City heritage advisers OK Kellogg addition, open another door to kids’ museum move
A London heritage group is giving its blessing to a proposed glass addition to the former Kellogg building that would serve as the entrance to the London Children’s Museum.
The museum announced last year it’s moving from its current location on Wharncliffe Road into the red brick structure on Dundas Street East that housed the cereal giant.
The building isn’t designated a heritage site, but is on a list of heritage properties. The London Advisory Committee on Heritage (LACH) discussed the museum proposal last week and reviewed a report from a private planning firm advising the museum.
“It’s not a major detriment to the site, it retains a large part of the heritage aspects of the building,” heritage activist Maggie Whalley, who sits on the committee, said of the proposal.
The committee likes that the material for the proposed addition is glass, that it would be located on the Kellogg Lane side of the building and it wouldn’t be too large, she said.
“We feel like the Kellogg factory is so important to London’s history, it was Kellogg’s first plant outside the U.S. and has had such significance to Londoners,” said Whalley, also a member of the London branch of the Architectural Conservancy of Ontario.
The heritage committee received a heritage impact statement about the development from private planning firm Zelinka Priamo.
“The proposed addition to the existing building will conserve the property’s cultural heritage value and interest. The proposed addition is designed within the contours of the existing building to avoid overpowering the existing structure,” the report says.
It concludes: “It is our opinion the proposed addition will not negatively impact the potential heritage attributes of the property or adjacent properties.”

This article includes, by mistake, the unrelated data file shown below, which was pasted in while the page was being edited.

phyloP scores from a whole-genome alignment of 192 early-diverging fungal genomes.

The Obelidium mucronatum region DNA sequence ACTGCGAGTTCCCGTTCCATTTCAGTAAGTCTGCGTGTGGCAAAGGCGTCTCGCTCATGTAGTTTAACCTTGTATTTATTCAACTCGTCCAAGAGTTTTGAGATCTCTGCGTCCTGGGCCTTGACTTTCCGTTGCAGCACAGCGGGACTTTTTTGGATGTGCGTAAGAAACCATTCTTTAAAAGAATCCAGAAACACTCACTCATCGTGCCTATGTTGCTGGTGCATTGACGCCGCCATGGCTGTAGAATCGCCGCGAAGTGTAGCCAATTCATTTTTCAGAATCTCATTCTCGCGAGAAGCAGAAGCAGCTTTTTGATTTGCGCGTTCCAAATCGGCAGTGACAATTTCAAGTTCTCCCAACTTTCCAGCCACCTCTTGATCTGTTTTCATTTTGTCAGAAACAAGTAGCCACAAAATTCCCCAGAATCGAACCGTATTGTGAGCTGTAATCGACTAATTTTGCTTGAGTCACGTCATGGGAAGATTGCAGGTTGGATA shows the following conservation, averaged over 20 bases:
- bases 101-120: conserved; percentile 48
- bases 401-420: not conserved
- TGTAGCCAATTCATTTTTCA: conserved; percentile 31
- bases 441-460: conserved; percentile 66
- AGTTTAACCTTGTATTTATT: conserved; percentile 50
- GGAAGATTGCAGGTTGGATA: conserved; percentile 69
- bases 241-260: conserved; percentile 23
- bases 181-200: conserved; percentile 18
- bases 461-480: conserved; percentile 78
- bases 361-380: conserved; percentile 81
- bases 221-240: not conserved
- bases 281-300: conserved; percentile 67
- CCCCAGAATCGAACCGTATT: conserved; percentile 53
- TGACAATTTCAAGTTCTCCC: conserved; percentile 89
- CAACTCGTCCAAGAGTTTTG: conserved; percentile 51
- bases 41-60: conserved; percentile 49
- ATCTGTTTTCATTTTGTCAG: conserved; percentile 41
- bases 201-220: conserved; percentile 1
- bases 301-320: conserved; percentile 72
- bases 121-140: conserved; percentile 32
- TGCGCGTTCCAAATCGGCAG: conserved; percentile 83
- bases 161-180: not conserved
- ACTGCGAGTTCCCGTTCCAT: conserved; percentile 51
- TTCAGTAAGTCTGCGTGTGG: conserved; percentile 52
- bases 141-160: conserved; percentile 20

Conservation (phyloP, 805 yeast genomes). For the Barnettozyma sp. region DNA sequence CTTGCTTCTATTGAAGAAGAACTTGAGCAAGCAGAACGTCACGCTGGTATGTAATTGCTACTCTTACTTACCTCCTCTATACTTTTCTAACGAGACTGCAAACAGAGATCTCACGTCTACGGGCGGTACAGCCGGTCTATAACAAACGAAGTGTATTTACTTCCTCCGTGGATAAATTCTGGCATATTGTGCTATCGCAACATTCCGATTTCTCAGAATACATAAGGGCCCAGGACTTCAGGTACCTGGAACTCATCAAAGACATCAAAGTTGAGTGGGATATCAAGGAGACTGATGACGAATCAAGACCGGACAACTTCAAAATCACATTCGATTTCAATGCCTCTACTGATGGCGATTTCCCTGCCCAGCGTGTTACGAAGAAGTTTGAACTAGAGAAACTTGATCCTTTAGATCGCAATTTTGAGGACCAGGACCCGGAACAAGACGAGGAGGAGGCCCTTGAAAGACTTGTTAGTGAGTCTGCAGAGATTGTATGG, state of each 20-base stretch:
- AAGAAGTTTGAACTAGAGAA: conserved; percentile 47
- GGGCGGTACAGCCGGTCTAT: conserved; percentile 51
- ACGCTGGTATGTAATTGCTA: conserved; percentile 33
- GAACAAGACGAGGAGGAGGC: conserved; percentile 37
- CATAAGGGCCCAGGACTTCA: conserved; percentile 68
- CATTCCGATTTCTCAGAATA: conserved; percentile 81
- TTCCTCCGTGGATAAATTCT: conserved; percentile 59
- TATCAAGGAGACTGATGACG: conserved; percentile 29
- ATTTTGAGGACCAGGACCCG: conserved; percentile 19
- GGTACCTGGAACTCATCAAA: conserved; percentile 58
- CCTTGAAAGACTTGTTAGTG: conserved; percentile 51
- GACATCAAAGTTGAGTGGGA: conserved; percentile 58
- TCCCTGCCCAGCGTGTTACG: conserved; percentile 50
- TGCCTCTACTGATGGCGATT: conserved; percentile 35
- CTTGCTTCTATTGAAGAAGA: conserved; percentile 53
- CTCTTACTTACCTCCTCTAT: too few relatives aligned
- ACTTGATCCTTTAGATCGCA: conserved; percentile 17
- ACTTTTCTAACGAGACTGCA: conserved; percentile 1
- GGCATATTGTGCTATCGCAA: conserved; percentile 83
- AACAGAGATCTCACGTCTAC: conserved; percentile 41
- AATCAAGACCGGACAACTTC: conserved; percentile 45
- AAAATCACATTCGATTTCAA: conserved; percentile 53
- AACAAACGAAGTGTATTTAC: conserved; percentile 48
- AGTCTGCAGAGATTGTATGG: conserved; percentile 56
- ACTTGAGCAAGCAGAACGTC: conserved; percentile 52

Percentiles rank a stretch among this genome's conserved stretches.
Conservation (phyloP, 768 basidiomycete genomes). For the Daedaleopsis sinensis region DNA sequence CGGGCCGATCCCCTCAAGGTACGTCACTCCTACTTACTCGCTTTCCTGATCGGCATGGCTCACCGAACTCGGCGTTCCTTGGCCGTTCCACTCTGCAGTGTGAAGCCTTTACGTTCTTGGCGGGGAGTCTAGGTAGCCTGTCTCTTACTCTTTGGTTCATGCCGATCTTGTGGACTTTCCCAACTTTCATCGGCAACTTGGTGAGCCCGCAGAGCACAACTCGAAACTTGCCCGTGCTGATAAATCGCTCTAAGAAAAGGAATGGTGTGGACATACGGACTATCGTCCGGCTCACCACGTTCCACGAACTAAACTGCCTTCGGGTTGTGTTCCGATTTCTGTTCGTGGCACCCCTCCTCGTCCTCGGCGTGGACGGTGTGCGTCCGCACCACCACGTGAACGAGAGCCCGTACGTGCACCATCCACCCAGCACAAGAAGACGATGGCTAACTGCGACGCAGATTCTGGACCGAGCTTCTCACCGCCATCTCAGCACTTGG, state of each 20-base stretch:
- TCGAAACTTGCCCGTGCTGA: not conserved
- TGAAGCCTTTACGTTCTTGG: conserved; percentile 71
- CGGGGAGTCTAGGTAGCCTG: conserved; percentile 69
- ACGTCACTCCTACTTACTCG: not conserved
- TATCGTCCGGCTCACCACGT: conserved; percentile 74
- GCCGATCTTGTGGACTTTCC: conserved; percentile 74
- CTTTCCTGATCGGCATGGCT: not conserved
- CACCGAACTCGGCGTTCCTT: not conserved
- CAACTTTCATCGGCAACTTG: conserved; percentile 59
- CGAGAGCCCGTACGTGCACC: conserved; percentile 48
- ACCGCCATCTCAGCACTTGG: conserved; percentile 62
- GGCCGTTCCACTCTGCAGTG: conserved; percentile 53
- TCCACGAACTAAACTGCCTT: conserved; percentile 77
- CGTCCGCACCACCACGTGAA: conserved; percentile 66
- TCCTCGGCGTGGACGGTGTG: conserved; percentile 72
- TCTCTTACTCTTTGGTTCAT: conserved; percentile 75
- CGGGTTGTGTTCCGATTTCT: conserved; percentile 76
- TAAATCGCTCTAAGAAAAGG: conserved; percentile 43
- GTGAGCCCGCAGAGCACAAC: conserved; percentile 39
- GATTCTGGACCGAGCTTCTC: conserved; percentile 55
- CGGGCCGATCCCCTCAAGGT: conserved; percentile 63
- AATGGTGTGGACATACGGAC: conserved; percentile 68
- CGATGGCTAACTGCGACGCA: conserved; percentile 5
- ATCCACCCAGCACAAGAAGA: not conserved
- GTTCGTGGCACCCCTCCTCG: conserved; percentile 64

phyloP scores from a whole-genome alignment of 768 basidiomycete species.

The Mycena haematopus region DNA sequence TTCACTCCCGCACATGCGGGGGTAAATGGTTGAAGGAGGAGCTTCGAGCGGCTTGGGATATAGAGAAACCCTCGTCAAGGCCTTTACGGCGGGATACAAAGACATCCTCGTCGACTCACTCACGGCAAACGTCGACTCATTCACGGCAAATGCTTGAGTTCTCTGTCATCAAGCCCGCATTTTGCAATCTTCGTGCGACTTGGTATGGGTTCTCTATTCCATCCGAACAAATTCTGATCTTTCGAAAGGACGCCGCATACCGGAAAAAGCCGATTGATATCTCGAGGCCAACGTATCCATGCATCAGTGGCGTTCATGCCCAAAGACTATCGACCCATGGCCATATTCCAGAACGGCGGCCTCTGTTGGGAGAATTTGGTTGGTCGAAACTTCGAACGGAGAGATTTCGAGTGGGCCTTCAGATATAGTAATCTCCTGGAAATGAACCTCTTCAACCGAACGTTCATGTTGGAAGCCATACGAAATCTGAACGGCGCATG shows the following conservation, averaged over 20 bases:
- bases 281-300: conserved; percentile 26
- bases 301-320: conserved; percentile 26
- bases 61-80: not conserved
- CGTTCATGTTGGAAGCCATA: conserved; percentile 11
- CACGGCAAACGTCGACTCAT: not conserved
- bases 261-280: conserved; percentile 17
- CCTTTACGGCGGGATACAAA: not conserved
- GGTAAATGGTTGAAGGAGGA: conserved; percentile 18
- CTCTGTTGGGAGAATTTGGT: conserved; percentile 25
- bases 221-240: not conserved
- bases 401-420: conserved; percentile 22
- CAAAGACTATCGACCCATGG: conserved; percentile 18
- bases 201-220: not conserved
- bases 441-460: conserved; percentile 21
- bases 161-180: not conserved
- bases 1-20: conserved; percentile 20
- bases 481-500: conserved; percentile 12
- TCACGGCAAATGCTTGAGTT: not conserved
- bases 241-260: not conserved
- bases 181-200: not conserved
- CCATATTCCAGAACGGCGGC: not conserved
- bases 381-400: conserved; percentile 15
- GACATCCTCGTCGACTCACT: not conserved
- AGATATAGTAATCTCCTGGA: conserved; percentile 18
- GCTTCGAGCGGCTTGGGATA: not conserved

The Kellogg’s lands are about 6.6 ha (16.3 acres) with a frontage of approximately 172.4 metres or 565 feet on the south side of Dundas Street.
The former plant that closed in 2014 has become an entertainment centre with a new business, The Factory, offering an indoor rope course, trampoline park, electric go-carts, mini-golf, escape rooms, axe-throwing, an arcade and a toddler soft play area. Craft brewer Powerhouse Brewing occupies another part of the building.
The museum is renovating about 3,000 square metres on the fourth floor at a cost of $14 million. The museum will continue to operate at its current home on Wharncliffe Road until the new location opens in 2021. “It would not bother me a great deal if there is a glass atrium, but until it happens it’s tough to say if it’s a great idea or not,” said Jennifer Grainger, chairperson of the ACO branch in London. “It’s good the building is being used.”
Although the building isn’t designated a heritage property, it is within an area that has been identified as a potential heritage conservation district. The proposed “Smoke Stack District” comprises the industrial area south of the Canadian Pacific Railway lines and east of Ashland Avenue, and includes Florence Street, Kellogg Lane and Burbrook Place, the report says. “LACH and the city recognize the heritage value of industry in London and at some time in the future we may be considering a smokestack district” as a heritage conservation area, Whalley said.
“It recognizes our social history, how our city has developed and this is what is happening, where we are today. It is good to recognize these landmarks in our social and industrial history.”
The Zelinka-Priamo report agreed: “If the subject lands and the adjacent properties were to be designated for their individual significance or for their contribution to the future ‘Smoke Stack Heritage Conservation District’, the proposed development would not have a negative impact on any potential heritage attributes,” it stated.
The London Advisory Committee on Heritage endorsed plans by the London Children’s Museum for a glass addition to the former Kellogg factory, seen in this artist’s impression. The museum plans to move in in 2021.